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  • Writer's pictureEast Spotlight Newspaper

Cheesman Park's Haunted History

Did you know that Cheesman Park wasn’t always a park? It was actually established as a cemetery in 1858, but by the 1890’s it was barely used as a cemetery anymore. 5,000 bodies used to be buried there, and now 2,000 bodies remain underneath the surface of Cheesman. The remaining bodies are unclaimed, either because their families didn’t have the money to relocate them, or no family or anyone who knew the deceased lived in Denver. Congress granted Denver the ability to change Cheesman from a cemetery to a park in January 1890.

Denver Mayor Robert W. Speer wanted to enhance the beauty of Cheesman Park while it was still a cemetery, but the city did not have the money to do so. He encouraged residents to donate to the cause but had little success until the children of Walter Scott Cheesman donated $100,000 for a park pavilion. Therefore, the park was renamed from Denver City Cemetery to Cheesman Park.

With so many bodies unclaimed, (and Denver wanting a corpse-free park,) the City of Denver hired E.P McGovern to help relocate the caskets to a more permanent home. McGovern and 18 of his employees were told to dig up and relocate the 5,000 bodies. They were paid $1.50 per relocated casket. In the first days of the transfers, this seemed like a great idea to all. If they got all the bodies moved and nothing went wrong, they would have roughly $9,500 by the time they finished. The process was going smoothly, until the Denver Republican newspaper wrote an article that changed everything.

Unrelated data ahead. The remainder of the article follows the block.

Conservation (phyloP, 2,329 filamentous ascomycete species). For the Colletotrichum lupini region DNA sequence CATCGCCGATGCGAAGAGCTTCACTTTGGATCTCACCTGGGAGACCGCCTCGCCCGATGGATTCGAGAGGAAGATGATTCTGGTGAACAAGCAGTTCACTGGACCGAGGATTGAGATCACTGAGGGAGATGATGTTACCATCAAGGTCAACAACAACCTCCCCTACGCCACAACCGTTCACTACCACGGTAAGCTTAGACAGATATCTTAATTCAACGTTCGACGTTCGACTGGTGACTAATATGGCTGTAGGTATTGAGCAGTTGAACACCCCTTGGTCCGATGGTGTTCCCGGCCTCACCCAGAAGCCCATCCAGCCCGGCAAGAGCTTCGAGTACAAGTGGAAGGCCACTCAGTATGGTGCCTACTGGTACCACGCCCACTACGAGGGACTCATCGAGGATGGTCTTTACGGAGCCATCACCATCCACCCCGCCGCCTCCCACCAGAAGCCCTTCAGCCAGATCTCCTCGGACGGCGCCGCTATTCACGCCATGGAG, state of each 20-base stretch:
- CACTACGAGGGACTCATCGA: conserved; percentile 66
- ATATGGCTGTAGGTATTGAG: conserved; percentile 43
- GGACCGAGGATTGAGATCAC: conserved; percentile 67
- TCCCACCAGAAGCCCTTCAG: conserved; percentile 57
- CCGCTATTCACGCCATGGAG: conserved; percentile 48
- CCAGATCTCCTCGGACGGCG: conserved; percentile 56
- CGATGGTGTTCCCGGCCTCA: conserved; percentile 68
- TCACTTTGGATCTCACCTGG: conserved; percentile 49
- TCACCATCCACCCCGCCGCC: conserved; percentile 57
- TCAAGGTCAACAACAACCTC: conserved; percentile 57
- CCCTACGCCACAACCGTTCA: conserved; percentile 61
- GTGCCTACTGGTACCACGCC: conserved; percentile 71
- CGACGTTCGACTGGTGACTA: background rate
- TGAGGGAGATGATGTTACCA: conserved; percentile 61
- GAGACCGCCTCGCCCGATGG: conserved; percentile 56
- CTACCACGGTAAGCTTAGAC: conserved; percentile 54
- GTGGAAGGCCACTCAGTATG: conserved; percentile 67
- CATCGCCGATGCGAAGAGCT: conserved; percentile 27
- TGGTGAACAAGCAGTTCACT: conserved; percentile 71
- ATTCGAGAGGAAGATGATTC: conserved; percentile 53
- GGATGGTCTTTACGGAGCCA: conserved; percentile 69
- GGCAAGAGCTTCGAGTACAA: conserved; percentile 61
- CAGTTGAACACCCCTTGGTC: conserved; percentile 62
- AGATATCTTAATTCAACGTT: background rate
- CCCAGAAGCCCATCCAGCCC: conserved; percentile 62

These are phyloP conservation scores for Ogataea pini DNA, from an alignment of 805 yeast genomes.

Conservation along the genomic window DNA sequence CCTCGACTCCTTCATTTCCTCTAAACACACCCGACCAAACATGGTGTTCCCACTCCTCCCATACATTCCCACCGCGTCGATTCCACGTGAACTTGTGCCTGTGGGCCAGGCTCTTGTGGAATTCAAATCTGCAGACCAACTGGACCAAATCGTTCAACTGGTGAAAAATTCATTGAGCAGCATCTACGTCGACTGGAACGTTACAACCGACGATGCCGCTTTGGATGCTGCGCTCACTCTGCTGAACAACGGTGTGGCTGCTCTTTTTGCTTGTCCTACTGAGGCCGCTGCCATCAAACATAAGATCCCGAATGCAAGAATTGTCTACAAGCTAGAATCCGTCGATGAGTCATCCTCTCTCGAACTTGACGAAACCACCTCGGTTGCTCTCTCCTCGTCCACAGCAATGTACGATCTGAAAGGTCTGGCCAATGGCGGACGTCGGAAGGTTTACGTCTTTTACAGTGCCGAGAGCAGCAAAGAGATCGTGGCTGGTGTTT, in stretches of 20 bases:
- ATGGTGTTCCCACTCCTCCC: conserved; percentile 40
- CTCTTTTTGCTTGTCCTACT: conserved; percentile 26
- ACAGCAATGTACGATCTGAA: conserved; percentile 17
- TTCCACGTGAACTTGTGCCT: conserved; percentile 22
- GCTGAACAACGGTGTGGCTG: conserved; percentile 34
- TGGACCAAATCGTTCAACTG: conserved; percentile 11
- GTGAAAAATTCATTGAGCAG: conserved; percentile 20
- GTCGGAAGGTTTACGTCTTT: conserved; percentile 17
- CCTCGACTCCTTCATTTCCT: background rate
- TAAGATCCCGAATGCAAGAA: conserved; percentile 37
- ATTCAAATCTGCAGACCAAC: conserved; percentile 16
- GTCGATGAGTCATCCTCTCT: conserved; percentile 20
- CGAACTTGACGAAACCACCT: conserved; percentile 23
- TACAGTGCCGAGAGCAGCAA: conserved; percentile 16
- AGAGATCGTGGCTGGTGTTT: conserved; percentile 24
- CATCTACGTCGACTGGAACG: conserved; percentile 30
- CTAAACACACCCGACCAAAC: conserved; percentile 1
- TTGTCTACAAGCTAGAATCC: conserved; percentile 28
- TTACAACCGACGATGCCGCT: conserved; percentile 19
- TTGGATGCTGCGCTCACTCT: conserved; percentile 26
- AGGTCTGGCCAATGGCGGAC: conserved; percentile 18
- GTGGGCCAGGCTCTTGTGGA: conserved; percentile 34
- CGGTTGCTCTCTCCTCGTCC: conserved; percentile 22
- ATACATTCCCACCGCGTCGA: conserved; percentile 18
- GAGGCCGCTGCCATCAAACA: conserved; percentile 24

McGovern realized that the more bodies he moved, the more money would be made. Allegedly, instead of putting each body in its own individual casket, they split the bodies up into portions and put them into children's sized caskets (making more money with each casket). After this horrible scam was discovered, McGovern’s contract was pulled. This presented a new problem: the job was partially unfinished. And headstones had been removed while many bodies remained.

Denver never hired anyone else to finish what McGovern’s work. Instead, the city left the remaining bodies and started to level the ground in order to start the process of building the park. The Denver Post states that four skeletons were found by people doing irrigation work in the park in 2010. In 2008, two rows of coffins were found by crews working near the Botanic Gardens. Bones and sometimes whole skeletons are sometimes still found.

Before the Homecoming Dance at East, most people go to Cheesman Park to take pictures with their friends. Most of the students do not know about the horrifying history of the park. Cheesman is a beautiful park that many love, but it comes with a haunted past.

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